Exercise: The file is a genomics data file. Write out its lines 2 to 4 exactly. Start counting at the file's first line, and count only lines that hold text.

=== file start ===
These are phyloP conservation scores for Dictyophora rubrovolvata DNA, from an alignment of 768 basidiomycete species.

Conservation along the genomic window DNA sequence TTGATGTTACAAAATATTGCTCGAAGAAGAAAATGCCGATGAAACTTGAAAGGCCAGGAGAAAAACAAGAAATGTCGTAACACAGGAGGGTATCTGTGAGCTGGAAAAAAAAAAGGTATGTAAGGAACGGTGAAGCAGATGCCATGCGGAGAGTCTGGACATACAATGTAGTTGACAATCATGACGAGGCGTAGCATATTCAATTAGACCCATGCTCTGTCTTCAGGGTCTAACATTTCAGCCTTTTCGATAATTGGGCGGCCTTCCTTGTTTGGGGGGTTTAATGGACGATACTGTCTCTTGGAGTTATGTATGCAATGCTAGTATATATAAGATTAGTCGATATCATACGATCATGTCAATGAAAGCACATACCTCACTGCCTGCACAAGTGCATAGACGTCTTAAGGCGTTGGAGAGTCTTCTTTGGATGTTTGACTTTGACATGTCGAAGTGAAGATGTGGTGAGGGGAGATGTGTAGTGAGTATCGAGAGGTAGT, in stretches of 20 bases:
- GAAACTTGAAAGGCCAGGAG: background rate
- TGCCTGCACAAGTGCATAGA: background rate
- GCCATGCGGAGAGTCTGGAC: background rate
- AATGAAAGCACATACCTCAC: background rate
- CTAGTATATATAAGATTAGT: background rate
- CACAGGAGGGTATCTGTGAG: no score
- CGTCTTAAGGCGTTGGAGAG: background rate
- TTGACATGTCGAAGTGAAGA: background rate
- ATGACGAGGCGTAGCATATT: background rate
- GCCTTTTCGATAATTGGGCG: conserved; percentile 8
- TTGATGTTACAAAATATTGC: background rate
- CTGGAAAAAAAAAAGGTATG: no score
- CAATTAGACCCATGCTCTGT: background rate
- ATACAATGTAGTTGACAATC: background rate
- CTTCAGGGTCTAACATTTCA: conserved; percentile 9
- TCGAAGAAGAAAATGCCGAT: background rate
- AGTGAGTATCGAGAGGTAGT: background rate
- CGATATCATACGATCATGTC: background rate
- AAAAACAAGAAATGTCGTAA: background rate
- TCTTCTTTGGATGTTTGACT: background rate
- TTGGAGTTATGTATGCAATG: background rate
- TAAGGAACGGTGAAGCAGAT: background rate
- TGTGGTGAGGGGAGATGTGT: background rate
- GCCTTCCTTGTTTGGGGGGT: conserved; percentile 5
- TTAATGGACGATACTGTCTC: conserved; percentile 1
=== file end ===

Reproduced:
Conservation along the genomic window DNA sequence TTGATGTTACAAAATATTGCTCGAAGAAGAAAATGCCGATGAAACTTGAAAGGCCAGGAGAAAAACAAGAAATGTCGTAACACAGGAGGGTATCTGTGAGCTGGAAAAAAAAAAGGTATGTAAGGAACGGTGAAGCAGATGCCATGCGGAGAGTCTGGACATACAATGTAGTTGACAATCATGACGAGGCGTAGCATATTCAATTAGACCCATGCTCTGTCTTCAGGGTCTAACATTTCAGCCTTTTCGATAATTGGGCGGCCTTCCTTGTTTGGGGGGTTTAATGGACGATACTGTCTCTTGGAGTTATGTATGCAATGCTAGTATATATAAGATTAGTCGATATCATACGATCATGTCAATGAAAGCACATACCTCACTGCCTGCACAAGTGCATAGACGTCTTAAGGCGTTGGAGAGTCTTCTTTGGATGTTTGACTTTGACATGTCGAAGTGAAGATGTGGTGAGGGGAGATGTGTAGTGAGTATCGAGAGGTAGT, in stretches of 20 bases:
- GAAACTTGAAAGGCCAGGAG: background rate
- TGCCTGCACAAGTGCATAGA: background rate